(1964) dir. William Castle
Written by the author of Psycho, Robert Bloch, and directed by the inimitable William Castle, and starring Joan Crawford in a late-career renaissance in an uber-cult role as a reformed killer, who is trying to stabilize her life after 20 years in an asylum, this movie is packed with fun and qualities. They just don’t make movies like this anymore.
Crawford gives what is referred to in the “Making of…” documentary as “an A-List performance in a B-Movie role”, and that is not far from the truth. While there are some excellent moments of camp, Crawford also really gives this great sense of vulnerability and uncertainty. It’s quite a moving performance to be honest.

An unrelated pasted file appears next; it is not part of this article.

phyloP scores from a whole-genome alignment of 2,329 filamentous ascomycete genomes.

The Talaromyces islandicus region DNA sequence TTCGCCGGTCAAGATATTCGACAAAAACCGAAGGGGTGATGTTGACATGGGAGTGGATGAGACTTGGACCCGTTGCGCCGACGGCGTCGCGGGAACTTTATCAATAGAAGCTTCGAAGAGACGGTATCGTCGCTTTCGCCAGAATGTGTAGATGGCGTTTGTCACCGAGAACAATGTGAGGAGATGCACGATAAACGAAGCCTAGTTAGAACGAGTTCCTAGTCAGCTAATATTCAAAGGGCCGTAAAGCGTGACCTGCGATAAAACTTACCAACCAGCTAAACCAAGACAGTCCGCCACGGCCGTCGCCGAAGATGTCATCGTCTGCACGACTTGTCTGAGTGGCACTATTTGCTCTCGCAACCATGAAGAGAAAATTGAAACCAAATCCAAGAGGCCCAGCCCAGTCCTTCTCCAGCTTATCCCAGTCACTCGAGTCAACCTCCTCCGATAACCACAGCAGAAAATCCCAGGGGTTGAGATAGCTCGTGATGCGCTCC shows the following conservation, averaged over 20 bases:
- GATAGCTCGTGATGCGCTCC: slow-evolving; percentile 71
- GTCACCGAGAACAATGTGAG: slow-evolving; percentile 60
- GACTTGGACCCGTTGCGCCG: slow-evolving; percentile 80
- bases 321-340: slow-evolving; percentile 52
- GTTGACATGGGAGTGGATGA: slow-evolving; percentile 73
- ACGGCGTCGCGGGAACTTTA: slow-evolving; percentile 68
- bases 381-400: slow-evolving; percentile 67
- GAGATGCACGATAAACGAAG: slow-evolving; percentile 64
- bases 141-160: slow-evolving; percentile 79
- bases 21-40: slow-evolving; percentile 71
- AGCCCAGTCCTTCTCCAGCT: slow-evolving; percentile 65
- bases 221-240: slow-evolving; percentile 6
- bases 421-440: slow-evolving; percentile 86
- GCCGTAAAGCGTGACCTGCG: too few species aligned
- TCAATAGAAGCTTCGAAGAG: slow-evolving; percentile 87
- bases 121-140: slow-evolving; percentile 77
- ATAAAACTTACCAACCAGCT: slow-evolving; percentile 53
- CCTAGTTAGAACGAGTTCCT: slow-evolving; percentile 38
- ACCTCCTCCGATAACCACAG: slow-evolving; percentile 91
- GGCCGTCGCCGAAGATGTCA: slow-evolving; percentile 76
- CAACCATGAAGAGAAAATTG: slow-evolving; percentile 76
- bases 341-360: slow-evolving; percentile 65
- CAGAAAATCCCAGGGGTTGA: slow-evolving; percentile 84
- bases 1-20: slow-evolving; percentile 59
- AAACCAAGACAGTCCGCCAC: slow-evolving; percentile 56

But it’s also about axe-wielding and beheadings. The poster shows a deranged Crawford in mid-swing and Castle fetishizes knives, axes, knitting needles, anything good for poking or cutting. And it has a classic plot-twist, if not as clever as Psycho, at least it’s satisfying.
The opening sequence is the most visually entertaining, zooming close-ups, stills, quick cuts, of myriad images, while a voice tells the beginnings of the story. It’s wild and fun and cool and poppy. And then the title sequence which follows uses some really interesting paintings upon which to lay-out the credits.
It’s not in the top tier of my cult favorites, but the film does have a lot to offer. Chop, Chop.